God is missional. His mission is to redeem the cosmos and a people for his own possession. But what does it mean for us to be "missional?" We have seen that Jesus sends us just as he was sent, so what is our mission? Entire books and conferences are dedicated to this very concept, so please consider my thoughts here a simple summary of the ideas. As God's agent of redemption in the world, the church is the means by which God accomplishes a central aspect of his mission. Like our Savior we are sent to live among a people who do not know God so that they might see his kingdom and enter in. Our mission is to proclaim this kingdom as Jesus did because that becomes the very gateway through which people find the kingdom. (Proclaiming the kingdom is more than explaining the "Romans Road," and will be dealt with in the next post.)
As I see it, a missional church must therefore be at least 3 things:
The church must live as a sent people, not a only sending people. While we will always be sending others into the farther reaches of the world to take the Gospel of grace, we must also live as a sent people to the communities God has planted our churches in. We should stop allegorizing Acts 1:8 so that (in my case) Elburn, IL is my "Jerusalem," the Chicago suburbs is my "Judea," the state is my "Samaria," and other countries are my "uttermost parts of the earth." From Jesus' perspective, Elburn, IL is in the uttermost parts of the earth. He has sent us, his people, to this culture/context to preach, demonstrate and invite people to enter the kingdom of God. To simply think of ourselves as established, and being the senders of others, robs us of the missional imperative to join God in his mission to the people who live and work in our neighborhoods. This means more than being evangelistic, and knowing our theology.
We must live, work, play and minister redemptively in our culture. The well-intentioned tendency of Christians in America to withdraw from culture has only weakened our effectiveness in communicating Jesus to the people we want to reach out to. Culture is not bad, but merely the combination of customs, values, rituals, beliefs, art, food, and institutions among a specific people. Much of our culture and sub-cultures is good, but needs to find its full meaning in God. And of course much of it is corrupt and needs to be transformed by the power of the Gospel as demonstrated in the community of faith. Either way, the Gospel is seen as something authentic and life changing only in the context of a particular culture. It must be seen, experienced, and understood in comparison or contrast to what they know. This requires involvement in people's lives and the culture we are a part of whenever possible. We cannot strip the kingdom of God down to a few principles that are merely applied to an individual's private life. It is much larger than that.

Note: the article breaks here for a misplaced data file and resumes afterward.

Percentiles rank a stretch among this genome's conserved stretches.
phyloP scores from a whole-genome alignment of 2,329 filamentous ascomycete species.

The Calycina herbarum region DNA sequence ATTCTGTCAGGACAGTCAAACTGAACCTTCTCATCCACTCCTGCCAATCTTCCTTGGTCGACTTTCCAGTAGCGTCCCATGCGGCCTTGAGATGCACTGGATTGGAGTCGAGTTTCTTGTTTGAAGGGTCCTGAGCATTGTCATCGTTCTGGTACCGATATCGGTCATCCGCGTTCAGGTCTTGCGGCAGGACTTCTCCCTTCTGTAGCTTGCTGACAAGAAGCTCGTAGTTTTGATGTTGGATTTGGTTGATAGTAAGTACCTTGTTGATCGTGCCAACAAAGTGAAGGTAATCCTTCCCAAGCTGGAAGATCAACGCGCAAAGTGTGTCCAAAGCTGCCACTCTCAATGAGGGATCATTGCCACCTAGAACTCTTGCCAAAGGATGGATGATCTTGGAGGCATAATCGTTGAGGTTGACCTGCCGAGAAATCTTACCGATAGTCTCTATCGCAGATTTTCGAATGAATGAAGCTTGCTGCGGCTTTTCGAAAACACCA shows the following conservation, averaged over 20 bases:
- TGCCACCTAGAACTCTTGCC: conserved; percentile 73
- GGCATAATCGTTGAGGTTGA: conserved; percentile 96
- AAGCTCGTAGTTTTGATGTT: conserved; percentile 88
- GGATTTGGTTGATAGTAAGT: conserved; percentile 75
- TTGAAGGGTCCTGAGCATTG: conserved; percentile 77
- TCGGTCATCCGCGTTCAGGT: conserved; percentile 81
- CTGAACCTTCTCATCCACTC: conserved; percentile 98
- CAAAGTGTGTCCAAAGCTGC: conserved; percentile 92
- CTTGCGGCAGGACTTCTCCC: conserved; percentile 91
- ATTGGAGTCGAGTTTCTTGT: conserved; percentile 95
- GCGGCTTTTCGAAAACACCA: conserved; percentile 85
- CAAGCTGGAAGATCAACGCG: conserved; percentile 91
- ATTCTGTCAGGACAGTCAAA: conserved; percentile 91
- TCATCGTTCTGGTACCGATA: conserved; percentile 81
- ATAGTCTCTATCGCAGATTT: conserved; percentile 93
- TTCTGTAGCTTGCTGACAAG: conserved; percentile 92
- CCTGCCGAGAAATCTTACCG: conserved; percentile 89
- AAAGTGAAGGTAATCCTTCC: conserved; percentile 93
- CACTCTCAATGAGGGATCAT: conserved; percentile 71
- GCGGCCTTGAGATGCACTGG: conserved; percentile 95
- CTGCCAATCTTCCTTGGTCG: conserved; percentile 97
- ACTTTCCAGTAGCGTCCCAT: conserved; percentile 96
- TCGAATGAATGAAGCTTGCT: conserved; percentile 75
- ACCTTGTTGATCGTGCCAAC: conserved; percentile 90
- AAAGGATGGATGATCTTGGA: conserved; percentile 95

We and the Gospel must be incarnated where we are. What I mean is that churches will, and should, look different in each cultural context. A church in the inner-city will look different from those in the rural counties. In some cases they will address the same issues with the Gospel, but in many others the Gospel will bring about redemption in different ways to different issues. Instead of relying on one-size-fits-all programs and church models, it is necessary to allow the kingdom of God to present itself to the community through the church in ways needed by that culture. This is not an abandonment of truth, doctrinal standards, or biblical ecclesiology. It is the church moving forward with all of that to become what God intends us to be in each new place.
The "missional church" is almost a redundant expression. The people of God are inherently a sent people. It is who we are, and that gives birth to what we do. We just tend to forget this.
For further, and better, reading on the missional church check out some of Tim Keller's stuff linked below: